Jump clear of the market when Mars enters Libra

pounds 10bn worth of investment funds are influenced by astrology

Sorry, John: there's no solace in the stars

No prizes for guessing what John Major will be wishing for when he blows out his 54 candles at his birthday tea today. Election victory is not, however, written in his stars. It is, say astrologers, more a case of New Moon, New Labour.

LETTER : Bad astrology

With reference to Iain Sharp's letter (2 March), it is not the reputation of astrology that is at issue but merely that of the astrologer who made the predictions referred to. Astrology has good and bad practitioners and should not be judged by those foolish enough to make such predictions in public.

heavenly The far-out influence of Pluto

Currently there seems to be a raft of books concerned with bridging the generations.

Heavenly chaos, where astrologers thrive

Armistice Day next week finds several countries still mired in devastating civil wars.

Blair's covenant: to create an era of achievement

Tony Blair's speech to the Labour Party Conference, Blackpool, 1 October 1996:

Ariens suffer road rage, Scorpios stay sane

The money men are seeing stars, says Michael Drewett (Sagittarius)

LETTER : Astrology: could anything else provoke such venom

Again last week we had a large DID I miss something or is the country going completely mad?


l l

Pluto factor heralds world of difference in stars

Astrological epoch: Time for reflection as star-gazers greet 13 year period of transition

Beyond the Age of Aquarius

In here

How to read tarot cards

"Well I can see that your sister is about to be married and it looks as if you've got to move house" is Michele's opening gambit. I try to nod nonchalantly, but my astonishment that a complete stranger can know these things about me shines throug h. "Good aren't I" she quips. From her tiny office in London's Covent Garden Michele Knight has built up a formidable reputation as a top notch Tarot card reader. She continues to reel off fact after fact, most of which, with the benefit of hindsight I can say have come true Both Michele and Ernie James, tarot reader to the stars, agree that "it's all in the cards". The cards on which they both rely are a 72 card deck , the origins of which are unclear. The deck roughly resembles an ordinary pack of playing cards, numbere d cards in four suits called the minor arcana, and 22 picture cards, called the major arcana. It is within these 22 that the "magic" lies. These picture cards, often beautifully illustrated, apparently represent the circle of life. They have names like T he Lovers, the Tower, The Star, Death or the Hanged Man and are central to any interpretation. " Each card can have many different meanings, on many different levels" James explains, "I tell everyone I'm training, 'Look at the card and tell me what you see', but it's no bloody good if they don't know what they're looking at." James stresses that under no circumstances must the cards be taken at face value. "They operate on many levels," he explains. "There's the material, what the figure is actually doing in the picture; the spiritual, what the picture brings to mind andthe numerology. Even the colours used in the card can be important." Once the client has made a selection, Knight reveals that all is not necessarily what it seems. "People are often frightened when the they pick the Death card," she explains, " but it can be really good, signalling the end of something and the beginning of something new." "Each card will have a different meaning depending on where it appears in the spread" James insists. The spread is the other essential tool of the Tarot reader. The client is asked to shuffle the pack and then lays them out in a specific pattern. James has pioneered his own spread called the Astro and according to him, it's the only one which can some up the whole of a person's life. In the Astro spread twelve cards are picked and each represents a different part o fthat individuals life: for ex ample the sixth card concerns work, the seventh partnership, the 10th career, the 11th friendships and so on. Knight uses a more traditional spread called the Celtic Cross. But for more in-depth readings, especially concerning a specific question from the client, both James and Knight will employ more sophisticated spreads. " Reading the tarot is an instinctive thing," Knight says. "You open yourself up to it and try not to let your intellect get in the way." Both James and Knight run courses to train aspiring tarot readers and while recognising that some people are naturals, they admit that anyone can be trained to do it. But while James reckons he can train someone up in a weekend, Knight advocates a long er apprenticeship. "When someone comes to you wanting their tarot read, they're putting a lot of trust in you," she says. "Unqualified readers can do a lot of harm." James, whose client list is said to include royalty, is about to publish his own Tarot manual (including a CD-rom version, complete with built-in predictor) and he's just designed three new decks. Meanwhile, Knight has just finished the pilot for a late-night chat-show. Perhaps James and his cards can reveal its fate.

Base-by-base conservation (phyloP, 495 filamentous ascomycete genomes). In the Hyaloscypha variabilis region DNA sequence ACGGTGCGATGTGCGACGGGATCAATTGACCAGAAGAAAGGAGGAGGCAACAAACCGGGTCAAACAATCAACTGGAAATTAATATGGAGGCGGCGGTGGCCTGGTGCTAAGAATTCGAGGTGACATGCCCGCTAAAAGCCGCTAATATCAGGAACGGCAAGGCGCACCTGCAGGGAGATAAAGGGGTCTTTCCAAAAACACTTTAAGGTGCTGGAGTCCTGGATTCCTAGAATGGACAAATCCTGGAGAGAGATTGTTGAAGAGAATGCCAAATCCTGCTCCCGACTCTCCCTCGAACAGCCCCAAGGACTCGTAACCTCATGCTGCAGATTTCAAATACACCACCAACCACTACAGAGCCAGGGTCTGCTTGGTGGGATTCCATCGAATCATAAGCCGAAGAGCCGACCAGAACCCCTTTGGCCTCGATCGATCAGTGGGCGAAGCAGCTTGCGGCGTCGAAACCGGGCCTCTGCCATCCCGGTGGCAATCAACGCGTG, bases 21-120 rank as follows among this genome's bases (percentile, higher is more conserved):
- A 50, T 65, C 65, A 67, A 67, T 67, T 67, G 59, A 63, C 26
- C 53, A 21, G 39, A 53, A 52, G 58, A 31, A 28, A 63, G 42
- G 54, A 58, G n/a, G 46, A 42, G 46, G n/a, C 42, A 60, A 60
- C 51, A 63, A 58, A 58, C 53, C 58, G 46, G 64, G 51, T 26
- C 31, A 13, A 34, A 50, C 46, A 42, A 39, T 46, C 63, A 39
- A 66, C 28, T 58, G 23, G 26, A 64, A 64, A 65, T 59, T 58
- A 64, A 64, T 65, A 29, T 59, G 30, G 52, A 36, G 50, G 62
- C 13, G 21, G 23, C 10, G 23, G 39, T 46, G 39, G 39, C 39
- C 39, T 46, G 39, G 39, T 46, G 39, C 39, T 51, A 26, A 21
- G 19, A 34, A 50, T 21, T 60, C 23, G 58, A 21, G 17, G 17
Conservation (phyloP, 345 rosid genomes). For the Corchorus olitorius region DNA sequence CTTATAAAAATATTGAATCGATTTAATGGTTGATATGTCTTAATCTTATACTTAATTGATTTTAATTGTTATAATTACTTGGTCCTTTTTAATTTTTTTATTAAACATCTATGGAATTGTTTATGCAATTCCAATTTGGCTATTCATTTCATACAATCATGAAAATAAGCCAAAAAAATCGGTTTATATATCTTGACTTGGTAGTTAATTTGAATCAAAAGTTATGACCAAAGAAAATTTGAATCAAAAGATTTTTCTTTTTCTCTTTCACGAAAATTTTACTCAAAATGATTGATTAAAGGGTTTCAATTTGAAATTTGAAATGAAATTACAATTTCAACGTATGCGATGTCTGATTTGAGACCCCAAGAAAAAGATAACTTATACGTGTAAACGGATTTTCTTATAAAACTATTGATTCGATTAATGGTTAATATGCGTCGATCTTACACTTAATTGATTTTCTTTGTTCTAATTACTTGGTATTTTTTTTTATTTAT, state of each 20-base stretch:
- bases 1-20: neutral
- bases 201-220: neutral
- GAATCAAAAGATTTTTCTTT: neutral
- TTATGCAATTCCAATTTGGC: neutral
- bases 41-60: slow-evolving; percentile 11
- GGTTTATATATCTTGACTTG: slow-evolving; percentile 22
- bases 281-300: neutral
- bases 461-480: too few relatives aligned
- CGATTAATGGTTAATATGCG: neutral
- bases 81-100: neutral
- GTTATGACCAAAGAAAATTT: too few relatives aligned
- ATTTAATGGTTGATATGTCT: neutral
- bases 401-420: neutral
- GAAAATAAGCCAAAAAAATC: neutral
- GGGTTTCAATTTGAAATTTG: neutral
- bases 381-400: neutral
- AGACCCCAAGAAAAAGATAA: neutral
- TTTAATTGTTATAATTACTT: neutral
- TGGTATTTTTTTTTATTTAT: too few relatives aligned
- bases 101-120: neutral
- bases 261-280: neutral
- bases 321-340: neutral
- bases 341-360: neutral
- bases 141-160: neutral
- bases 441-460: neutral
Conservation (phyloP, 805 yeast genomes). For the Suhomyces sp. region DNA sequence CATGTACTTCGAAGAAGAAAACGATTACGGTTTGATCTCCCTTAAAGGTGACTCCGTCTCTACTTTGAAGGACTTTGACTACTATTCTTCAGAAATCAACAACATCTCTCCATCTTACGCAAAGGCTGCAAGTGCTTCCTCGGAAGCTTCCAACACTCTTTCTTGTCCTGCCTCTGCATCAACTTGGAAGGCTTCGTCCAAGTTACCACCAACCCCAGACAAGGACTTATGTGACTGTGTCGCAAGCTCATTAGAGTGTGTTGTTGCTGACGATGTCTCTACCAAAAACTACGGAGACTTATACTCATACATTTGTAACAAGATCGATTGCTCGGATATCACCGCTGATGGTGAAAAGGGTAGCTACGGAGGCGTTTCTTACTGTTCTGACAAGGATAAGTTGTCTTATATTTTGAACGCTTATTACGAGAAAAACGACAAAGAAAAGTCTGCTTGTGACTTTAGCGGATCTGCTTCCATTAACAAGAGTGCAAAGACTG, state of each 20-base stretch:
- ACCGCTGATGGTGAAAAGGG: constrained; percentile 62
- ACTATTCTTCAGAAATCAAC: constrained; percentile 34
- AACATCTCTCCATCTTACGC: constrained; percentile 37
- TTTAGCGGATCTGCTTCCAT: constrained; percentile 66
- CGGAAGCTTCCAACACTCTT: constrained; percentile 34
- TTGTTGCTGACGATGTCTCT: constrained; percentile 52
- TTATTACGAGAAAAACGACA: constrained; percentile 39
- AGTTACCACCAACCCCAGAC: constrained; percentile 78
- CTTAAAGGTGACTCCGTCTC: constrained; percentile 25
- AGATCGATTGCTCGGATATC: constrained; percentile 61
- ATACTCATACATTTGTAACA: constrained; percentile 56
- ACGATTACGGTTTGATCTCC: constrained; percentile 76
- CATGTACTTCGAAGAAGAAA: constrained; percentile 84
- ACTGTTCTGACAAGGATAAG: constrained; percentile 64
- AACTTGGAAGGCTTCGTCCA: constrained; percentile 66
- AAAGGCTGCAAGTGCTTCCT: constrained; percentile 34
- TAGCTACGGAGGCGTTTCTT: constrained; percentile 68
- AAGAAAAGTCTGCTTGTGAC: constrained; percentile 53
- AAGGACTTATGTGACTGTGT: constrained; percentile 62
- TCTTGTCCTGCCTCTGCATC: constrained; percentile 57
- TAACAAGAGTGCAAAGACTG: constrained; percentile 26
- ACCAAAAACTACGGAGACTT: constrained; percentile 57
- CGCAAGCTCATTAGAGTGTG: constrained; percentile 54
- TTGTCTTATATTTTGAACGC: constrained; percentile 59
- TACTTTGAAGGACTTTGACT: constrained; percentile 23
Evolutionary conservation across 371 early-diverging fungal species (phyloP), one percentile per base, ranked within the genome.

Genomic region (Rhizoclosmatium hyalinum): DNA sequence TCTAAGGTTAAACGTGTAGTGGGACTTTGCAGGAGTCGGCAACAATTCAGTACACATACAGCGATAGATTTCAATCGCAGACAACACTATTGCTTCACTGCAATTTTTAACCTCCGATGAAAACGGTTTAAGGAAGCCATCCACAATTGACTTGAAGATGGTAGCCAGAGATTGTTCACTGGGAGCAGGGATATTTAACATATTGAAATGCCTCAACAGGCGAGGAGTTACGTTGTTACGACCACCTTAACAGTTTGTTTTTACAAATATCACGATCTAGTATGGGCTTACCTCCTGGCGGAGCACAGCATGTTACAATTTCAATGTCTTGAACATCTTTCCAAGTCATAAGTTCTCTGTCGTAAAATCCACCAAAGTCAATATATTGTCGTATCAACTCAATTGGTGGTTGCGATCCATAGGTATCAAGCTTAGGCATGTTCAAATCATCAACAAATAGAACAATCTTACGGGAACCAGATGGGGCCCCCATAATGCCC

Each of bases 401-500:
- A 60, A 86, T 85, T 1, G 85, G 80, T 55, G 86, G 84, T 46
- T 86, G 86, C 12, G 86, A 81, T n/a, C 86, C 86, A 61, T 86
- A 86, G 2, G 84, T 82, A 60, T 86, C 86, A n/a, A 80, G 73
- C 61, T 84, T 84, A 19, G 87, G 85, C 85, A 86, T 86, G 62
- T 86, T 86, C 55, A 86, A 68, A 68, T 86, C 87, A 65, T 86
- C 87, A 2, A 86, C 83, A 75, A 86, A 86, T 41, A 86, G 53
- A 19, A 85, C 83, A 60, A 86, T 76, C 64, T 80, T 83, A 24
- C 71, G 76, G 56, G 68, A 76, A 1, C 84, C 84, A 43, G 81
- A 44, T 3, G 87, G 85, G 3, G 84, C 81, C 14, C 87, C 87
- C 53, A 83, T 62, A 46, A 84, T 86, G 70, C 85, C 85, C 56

Feelgood factor: Holly Johnson

"There's an angelic lady who I have seen twice now for aromatherapy at the HIV clinic I go to, though the last time I saw her it was a bit rushed and we spent just over an hour together; the first session was about two and a half hours. She provides aromatherapy for free. This lady is particularly good with people who have HIV. She uses only original oils, which are expensive. She chatted - it's very important to talk to the person you're seeking treatment from, so they know what your lifestyle involves - and gave me information on what I could use at home.



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